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Facts and Opinions is a boutique journal of reporting and analysis in words and images, without borders. Independent, non-partisan and employee-owned, F&O is funded by our readers. It is ad-free and spam-free, and does not solicit donations from partisan organizations. To continue we require a minimum payment of .27 for one story, or a sustaining donation. Details here; donate below. Thanks for your interest and support.

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Taiwan tells China not to fear democracy

Paramilitary policemen hold weapons as they provide security near the Tiananmen Square in Beijing, China June 4, 2016.   REUTERS/Damir Sagolj

Paramilitary policemen hold weapons as they provide security near the Tiananmen Square in Beijing, China June 4, 2016. REUTERS/Damir Sagolj

By J.R. Wu
June 4, 2016

TAIPEI (Reuters) – On the anniversary of China’s bloody crackdown on student-led protests in and around Beijing’s Tiananmen Square, Taiwan’s new president told China on Saturday that democracy is nothing to fear.

Tsai Ing-wen said in a Facebook post on the 27th anniversary that Taiwan could serve as an example to China.

Tsai said in the run-up to Taiwan’s elections earlier this year that she had seen people from China, as well as the Chinese territories of Hong Kong and Macau, mixing with crowds in Taiwan.

“These many friends, after experiencing things for themselves can see that in fact there’s nothing scary about democracy. Democracy is a good and fine thing,” wrote Tsai, who took office last month.

China sent in tanks to break up the demonstrations on June 4, 1989. Beijing has never released a death toll but estimates from human rights groups and witnesses range from several hundred to several thousand.

The subject remains all but taboo in China, where President Xi Jinping is overseeing a broad crackdown on rights groups and activists.

Taiwan tells China not to fear democracy Above, a flag-raising ceremony at the Tiananmen Square in Beijing, China June 4, 2016.   REUTERS/Damir Sagolj.

Taiwan tells China not to fear democracy Above, a flag-raising ceremony at the Tiananmen Square in Beijing, China June 4, 2016. REUTERS/Damir Sagolj.

Tsai also said in her Facebook post about the Tiananmen crackdown’s anniversary that nobody could deny the material advances China had made under the Communist Party.

However, China would win even more respect internationally if it gave its people even more rights, wrote Tsai, who is from Taiwan’s pro-independence Democratic Progressive Party.

Taiwan is the only part of the Chinese-speaking world which holds free elections, and Tsai risks upsetting Beijing with her frank remarks on Tiananmen.

China has never renounced the use of force to bring what it views as a wayward province under its control and is deeply suspicious of Tsai. Chinese officials have accused her of pushing the island towards formal independence.

In Beijing, security was tight at Tiananmen Square, with long lines at bag and identity checks. The square itself was peaceful, with hundreds of tourists stopping to take photos in the early summer sun.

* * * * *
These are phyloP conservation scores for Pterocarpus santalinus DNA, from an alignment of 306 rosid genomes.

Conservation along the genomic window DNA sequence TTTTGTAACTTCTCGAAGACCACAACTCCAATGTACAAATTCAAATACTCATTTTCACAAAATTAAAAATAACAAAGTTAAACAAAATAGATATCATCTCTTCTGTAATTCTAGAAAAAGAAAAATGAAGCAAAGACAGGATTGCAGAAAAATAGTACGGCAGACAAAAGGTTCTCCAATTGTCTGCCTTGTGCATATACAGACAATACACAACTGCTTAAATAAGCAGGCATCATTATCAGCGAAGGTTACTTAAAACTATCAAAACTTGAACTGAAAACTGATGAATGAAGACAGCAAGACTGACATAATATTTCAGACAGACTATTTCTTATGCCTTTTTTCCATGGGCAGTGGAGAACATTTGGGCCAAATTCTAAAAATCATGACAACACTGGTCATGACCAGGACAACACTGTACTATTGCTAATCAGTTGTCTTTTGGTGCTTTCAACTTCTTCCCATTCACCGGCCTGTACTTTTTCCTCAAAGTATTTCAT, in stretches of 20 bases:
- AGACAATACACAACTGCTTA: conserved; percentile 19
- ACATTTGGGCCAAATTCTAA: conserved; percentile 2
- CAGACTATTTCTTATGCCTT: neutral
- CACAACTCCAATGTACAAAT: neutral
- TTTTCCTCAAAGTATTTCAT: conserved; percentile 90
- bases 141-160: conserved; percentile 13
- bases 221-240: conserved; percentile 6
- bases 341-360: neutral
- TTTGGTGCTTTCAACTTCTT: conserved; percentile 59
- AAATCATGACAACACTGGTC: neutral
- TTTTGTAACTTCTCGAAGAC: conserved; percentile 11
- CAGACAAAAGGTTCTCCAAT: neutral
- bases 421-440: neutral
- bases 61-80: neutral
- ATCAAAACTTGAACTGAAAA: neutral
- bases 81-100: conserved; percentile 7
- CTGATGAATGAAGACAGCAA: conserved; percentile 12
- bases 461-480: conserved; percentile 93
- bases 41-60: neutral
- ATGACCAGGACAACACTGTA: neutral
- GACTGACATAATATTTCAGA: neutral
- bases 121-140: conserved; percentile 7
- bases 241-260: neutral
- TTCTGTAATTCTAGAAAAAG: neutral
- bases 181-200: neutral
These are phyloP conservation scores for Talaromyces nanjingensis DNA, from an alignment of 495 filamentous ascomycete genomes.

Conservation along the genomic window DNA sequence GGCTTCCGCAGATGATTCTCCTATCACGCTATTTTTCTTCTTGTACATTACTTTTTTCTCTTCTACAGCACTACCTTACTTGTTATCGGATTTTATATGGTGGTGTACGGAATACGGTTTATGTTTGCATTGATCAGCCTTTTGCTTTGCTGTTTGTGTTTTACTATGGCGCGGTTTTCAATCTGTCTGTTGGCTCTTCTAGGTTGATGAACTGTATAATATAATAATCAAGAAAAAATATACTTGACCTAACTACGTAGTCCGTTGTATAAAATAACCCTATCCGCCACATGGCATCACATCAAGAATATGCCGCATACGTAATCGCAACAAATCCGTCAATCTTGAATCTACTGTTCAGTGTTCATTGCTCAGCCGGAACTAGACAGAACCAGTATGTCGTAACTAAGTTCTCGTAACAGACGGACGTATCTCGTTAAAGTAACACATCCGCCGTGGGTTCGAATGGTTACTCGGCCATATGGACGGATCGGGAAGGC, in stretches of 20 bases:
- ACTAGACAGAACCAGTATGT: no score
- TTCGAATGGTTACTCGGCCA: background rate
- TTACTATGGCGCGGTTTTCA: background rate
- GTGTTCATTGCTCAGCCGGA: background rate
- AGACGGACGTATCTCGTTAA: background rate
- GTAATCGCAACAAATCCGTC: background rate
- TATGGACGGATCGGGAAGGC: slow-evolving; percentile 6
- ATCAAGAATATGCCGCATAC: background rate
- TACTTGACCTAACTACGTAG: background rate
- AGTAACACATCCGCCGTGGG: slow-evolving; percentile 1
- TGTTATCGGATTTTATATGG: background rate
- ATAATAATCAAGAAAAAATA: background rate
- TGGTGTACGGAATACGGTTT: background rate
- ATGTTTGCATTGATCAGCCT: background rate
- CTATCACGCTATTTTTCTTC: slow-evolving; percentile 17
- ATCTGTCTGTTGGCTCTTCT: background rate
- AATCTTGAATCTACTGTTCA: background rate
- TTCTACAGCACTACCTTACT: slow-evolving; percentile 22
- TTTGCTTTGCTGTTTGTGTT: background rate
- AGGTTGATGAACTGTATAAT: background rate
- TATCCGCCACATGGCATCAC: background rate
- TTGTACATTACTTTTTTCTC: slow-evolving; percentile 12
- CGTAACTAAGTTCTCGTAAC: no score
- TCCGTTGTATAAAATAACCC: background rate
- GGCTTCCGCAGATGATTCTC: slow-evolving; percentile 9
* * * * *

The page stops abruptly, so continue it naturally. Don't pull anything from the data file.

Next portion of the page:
While most state media made no mention of the sensitive anniversary, the English version of popular Beijing-based tabloid the Global Times wrote in a commentary that people in China had put the events of 1989 behind them.

“The annual hubbub around the June 4 incident is nothing but bubbles that are doomed to burst.”

China dismissed a statement by the U.S. Department of State on the political turbulence in 1989, urging the United States not to harm bilateral ties, the official Xinhua news service reported.

Tsai said Taiwan understood the pain caused by Tiananmen because Taiwan had similar experiences in its struggle for democracy, referring to repression under the martial law enforced by the Nationalists over the island from 1949 to 1987.

“I’m not here to give advice about the political system on the other side of the Taiwan Strait, but am willing to sincerely share Taiwan’s democratic experience,” she said.

In Hong Kong, which returned to Chinese rule in 1997 and is the only place on Chinese soil where June 4 commemorations are tolerated, around 125,000 people attended the main candlelight vigil in Victoria Park, according to organizers’ estimates, which local broadcaster RTHK said was the lowest attendance since 2008.

The police estimated attendance at 21,800.

In a sign of persistent tensions around Hong Kong’s future and its relationship to mainland China, an activist shouting for Hong Kong independence tried to rush the stage at the vigil.

A number of university students boycotted the main vigil and instead held separate on-campus events discussing the city’s current political situation instead of just commemorating the events of 1989.

Reuters estimated about 2,000 people attended events at local universities.

Pro-Beijing groups cordoned off areas near Victoria Park where they set up mainland Chinese flags and shredded yellow umbrellas to symbolize Hong Kong’s 2014 street protests that called for democratic reforms but failed to achieve them.

Copyright Reuters 2016

(Additional reporting by Faith Hung, and Ben Blanchard in BEIJING, Venus Wu, Teenie Ho, Tris Pan, Sue-Lin Wong, Hera Poon, Joyce Zhou and Clare Baldwin in HONG KONG; Editing by Paul Tait and Hugh Lawson)

Next read these analyses by Jonathan Manthorpe:

Hong Kong activists split over Tiananmen Square

For the first time, Hong Kong’s Federation of Students, a coalition of student unions, will not take part in the Victoria Park demonstrations. Instead, it will help organize a number of events and demonstrations confronting democracy and even independence in Hong Kong’s future.